Back in October 2018 we raised the issue that the famous momentum strategy had potentially hit the point where it was arbitraged away due to more computing power and a wave of funds and ETFs utilizing the momentum factor. We highlighted the AQR Large Cap Momentum Style Fund and its failure to beat the S&P 500. Our main point back then and even more so today is that simple strategies will be arbitraged away.
Adding support for our view a January 2020 paper by Bouchaud et. al. Zooming In on Equity Factor Crowding argues that crowding effects are now very visible in Fama-French factors such as the momentum. The abstract says:
Crowding is most likely an important factor in the deterioration of strategy performance, the increase of trading costs and the development of systemic risk. We study the imprints of crowding on both anonymous market data and a large database of metaorders from institutional investors in the U.S. equity market. We propose direct metrics of crowding that capture the presence of investors contemporaneously trading the same stock in the same direction by looking at fluctuations of the imbalances of trades executed on the market. We identify significant signs of crowding in well known equity signals, such as Fama-French factors and especially Momentum. We show that the rebalancing of a Momentum portfolio can explain between 1-2% of order flow, and that this percentage has been significantly increasing in recent years.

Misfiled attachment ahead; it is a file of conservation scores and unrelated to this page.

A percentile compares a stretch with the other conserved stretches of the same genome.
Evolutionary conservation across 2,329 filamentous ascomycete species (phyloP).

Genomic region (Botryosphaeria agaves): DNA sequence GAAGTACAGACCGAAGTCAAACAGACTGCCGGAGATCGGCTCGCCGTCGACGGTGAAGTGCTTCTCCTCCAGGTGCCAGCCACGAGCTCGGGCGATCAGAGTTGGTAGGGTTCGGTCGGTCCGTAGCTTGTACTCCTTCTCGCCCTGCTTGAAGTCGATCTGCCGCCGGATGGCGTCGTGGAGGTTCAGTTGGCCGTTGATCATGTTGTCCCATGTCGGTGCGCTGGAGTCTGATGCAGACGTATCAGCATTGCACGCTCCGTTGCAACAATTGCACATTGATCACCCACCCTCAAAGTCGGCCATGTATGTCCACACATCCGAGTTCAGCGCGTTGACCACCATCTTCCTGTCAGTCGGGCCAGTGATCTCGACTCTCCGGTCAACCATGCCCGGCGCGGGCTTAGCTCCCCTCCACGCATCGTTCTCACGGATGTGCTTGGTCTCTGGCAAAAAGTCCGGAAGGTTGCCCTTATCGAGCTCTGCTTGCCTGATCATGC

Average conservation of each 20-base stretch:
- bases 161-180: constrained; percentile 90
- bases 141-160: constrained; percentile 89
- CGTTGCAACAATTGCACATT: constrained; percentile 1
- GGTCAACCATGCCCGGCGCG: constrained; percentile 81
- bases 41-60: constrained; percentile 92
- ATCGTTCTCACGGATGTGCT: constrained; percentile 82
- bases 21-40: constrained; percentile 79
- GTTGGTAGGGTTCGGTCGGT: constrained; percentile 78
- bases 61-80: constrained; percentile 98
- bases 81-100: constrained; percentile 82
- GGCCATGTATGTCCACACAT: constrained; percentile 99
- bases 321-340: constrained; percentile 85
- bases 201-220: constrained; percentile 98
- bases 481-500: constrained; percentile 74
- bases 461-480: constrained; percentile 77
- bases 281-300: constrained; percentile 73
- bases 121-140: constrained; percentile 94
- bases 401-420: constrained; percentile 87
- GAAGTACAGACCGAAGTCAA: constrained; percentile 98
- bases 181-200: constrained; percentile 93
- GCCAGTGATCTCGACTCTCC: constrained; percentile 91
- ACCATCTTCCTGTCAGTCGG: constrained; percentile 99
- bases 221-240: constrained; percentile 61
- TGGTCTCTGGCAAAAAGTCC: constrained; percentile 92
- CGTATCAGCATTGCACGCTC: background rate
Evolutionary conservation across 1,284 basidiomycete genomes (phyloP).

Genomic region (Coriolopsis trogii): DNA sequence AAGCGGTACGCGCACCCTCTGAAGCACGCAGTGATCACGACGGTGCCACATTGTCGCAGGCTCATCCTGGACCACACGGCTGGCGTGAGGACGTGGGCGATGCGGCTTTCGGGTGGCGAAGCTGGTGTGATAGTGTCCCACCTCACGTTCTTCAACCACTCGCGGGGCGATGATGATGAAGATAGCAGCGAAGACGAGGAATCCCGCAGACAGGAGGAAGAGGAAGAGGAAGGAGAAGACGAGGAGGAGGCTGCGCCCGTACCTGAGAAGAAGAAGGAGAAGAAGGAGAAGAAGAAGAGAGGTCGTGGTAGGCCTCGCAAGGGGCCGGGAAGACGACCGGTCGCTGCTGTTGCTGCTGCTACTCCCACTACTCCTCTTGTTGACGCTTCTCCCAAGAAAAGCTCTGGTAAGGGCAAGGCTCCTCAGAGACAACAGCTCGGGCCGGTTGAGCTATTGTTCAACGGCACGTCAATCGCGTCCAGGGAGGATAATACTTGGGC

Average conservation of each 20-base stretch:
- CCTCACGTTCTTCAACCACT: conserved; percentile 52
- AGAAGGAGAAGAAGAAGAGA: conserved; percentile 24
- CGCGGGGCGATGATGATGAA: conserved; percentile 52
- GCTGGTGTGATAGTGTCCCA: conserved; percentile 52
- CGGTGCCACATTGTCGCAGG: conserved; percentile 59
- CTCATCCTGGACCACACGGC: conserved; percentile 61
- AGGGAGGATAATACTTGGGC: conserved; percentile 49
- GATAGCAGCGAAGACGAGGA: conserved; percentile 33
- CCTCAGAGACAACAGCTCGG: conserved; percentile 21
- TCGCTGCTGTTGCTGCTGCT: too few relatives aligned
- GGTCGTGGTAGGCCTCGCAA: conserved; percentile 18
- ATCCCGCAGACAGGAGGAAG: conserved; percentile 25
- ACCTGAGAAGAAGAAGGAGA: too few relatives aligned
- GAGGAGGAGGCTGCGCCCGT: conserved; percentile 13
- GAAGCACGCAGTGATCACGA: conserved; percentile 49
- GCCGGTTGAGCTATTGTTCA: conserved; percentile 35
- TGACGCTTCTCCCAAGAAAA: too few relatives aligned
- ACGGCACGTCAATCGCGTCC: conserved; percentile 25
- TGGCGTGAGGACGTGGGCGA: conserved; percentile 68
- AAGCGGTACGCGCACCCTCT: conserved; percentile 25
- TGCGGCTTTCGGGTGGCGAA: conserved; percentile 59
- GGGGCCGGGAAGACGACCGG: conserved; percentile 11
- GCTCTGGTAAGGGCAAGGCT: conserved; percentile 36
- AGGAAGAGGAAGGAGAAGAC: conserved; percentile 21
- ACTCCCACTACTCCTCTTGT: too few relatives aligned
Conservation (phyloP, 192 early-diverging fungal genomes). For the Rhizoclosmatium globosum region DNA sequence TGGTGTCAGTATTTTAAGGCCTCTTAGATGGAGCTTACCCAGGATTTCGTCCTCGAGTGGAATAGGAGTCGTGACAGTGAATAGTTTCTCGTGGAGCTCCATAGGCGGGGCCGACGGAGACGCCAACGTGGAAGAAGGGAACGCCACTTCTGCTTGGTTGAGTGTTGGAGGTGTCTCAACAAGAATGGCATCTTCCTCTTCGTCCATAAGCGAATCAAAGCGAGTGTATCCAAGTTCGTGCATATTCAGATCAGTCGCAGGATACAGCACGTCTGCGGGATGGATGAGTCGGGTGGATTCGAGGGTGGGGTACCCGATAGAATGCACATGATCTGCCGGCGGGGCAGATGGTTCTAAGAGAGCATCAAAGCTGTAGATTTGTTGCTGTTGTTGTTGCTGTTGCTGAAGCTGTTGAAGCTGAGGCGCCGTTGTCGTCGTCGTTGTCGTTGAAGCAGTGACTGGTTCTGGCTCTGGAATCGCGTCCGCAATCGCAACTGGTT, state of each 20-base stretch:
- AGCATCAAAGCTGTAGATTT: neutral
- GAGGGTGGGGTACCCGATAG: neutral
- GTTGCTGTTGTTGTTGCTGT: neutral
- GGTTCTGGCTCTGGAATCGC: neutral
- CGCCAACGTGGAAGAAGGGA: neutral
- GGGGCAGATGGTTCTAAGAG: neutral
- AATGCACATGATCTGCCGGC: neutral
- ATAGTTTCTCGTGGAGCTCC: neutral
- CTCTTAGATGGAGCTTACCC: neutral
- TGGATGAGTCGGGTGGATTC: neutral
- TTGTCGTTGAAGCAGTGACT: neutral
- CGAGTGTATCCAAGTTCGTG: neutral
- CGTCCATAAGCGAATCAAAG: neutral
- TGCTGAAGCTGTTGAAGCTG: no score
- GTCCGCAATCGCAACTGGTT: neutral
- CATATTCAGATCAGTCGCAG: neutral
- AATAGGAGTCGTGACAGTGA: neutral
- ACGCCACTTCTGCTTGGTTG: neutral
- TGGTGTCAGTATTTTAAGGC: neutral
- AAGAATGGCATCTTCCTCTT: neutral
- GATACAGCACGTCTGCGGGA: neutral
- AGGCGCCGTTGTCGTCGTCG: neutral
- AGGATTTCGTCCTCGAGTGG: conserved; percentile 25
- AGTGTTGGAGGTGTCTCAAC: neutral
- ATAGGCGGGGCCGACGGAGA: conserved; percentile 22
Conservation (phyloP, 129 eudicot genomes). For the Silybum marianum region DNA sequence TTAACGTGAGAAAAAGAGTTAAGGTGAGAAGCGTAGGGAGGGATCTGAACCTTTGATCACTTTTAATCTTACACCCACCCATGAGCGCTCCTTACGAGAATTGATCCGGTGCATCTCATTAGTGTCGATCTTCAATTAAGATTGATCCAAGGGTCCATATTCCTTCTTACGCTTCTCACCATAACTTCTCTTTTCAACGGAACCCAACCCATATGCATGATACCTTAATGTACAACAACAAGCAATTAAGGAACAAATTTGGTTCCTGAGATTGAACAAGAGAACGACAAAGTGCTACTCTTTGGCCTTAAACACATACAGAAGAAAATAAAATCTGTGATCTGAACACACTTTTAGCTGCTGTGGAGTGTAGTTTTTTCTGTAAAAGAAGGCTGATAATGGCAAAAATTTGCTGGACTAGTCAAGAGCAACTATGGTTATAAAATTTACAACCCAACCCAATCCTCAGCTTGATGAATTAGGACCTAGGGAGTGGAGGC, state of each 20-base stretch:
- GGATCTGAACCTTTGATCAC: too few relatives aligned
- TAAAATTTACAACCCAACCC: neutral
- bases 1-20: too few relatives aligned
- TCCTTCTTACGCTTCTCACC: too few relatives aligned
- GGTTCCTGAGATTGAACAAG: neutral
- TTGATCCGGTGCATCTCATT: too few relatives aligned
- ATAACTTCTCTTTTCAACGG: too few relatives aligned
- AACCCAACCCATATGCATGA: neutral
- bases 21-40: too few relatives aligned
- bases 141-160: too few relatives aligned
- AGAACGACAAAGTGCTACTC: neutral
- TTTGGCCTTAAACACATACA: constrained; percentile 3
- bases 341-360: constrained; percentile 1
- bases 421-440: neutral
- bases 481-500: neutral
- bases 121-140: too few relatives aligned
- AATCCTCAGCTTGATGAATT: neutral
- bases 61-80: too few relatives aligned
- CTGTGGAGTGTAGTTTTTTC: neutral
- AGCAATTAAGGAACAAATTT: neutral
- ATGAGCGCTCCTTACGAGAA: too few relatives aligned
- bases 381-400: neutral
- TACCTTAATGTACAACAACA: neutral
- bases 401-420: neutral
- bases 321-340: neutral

In a Tweet thread yesterday we proposed that the value factor is also dead. Our main point is that the market has become so efficient now that no one-dimensional feature set can any longer produce alpha. The amount of computing power available and access to fundamental data and methodology agreement on what is the value factor on top of many funds and ETFs using the value factor has eroded the signal. The chart below shows the 5-year rolling mean monthly return between value and growth stocks. Since the financial crisis in 2008 value investors have been in one long pain trade due to massive underperformance by financials and energy stocks.